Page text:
It is often easy to undervalue the benefits of living in contemporary society when it comes to looking after the household, with long queues at the Doctor’s Surgery increasingly common and a free parking space outside the shops sometimes impossible to find! Looking back to a 19th Century household account of recipes for various foods and health treatments however, can leave you with a renewed appreciation for modern solutions to feeding the family and treating illness. In celebration of ‘Explore your Archives Week’, I’ve studied one such record held at the West Yorkshire History Centre and selected several pieces to share which follow this year’s themes of #ArchiveScience, #EdibleArchives and #HairyArchives.
The volume includes plenty of tempting food and wine recipes but perhaps more interestingly, some surprising and potentially deadly medical directions. A child suffering with the ‘Hooping Cough’ for instance, could expect to be smeared with a mixture of brandy and turpentine in front of an open fire.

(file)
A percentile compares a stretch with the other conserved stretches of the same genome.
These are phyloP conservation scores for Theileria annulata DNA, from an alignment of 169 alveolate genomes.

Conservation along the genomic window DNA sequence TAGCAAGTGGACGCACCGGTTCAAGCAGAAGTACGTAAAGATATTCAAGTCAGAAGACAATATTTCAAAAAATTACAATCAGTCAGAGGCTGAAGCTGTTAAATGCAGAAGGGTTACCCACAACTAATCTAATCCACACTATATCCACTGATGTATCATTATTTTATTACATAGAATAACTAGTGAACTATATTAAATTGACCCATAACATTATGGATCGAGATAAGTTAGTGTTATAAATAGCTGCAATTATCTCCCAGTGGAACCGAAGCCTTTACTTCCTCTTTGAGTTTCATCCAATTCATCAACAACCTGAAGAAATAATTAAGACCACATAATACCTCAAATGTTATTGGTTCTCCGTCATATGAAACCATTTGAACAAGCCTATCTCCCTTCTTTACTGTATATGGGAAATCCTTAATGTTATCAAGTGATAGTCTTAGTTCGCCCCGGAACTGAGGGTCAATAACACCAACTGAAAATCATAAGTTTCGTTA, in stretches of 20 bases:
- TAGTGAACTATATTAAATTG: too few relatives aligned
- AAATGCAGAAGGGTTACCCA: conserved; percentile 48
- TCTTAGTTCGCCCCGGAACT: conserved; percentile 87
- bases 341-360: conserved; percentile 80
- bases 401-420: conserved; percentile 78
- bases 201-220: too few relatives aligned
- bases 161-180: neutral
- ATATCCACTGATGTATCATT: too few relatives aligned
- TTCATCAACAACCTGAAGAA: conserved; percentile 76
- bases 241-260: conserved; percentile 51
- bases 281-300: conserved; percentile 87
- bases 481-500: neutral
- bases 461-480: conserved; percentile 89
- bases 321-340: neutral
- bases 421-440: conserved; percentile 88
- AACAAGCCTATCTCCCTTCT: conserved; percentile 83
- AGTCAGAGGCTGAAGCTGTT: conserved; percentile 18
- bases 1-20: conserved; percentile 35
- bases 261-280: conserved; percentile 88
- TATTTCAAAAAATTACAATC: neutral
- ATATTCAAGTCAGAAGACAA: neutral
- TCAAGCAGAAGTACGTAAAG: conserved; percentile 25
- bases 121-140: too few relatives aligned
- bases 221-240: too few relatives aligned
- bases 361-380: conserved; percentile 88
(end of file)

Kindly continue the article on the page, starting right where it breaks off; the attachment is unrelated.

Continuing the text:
Someone having endured ‘the bite of a mad dog’ would likely find themselves consuming several pints of good white wine vinegar, while attempts to ‘recover persons apparently dead by drowning’ included the use of tobacco smoke to stimulate the lungs and bowels. The book also covers a range of other interesting and useful advice such as how to make hair dye from a mixture of lead and ebony shavings and how to produce superior quality writing inks. Viewing the recipe book in its entirety is highly recommended and can provide the wealth of vital knowledge needed in managing any 19th Century household!
For more information about this recipe book please contact the Wakefield office of the West Yorkshire Archive Service and ask for the reference C1253/2.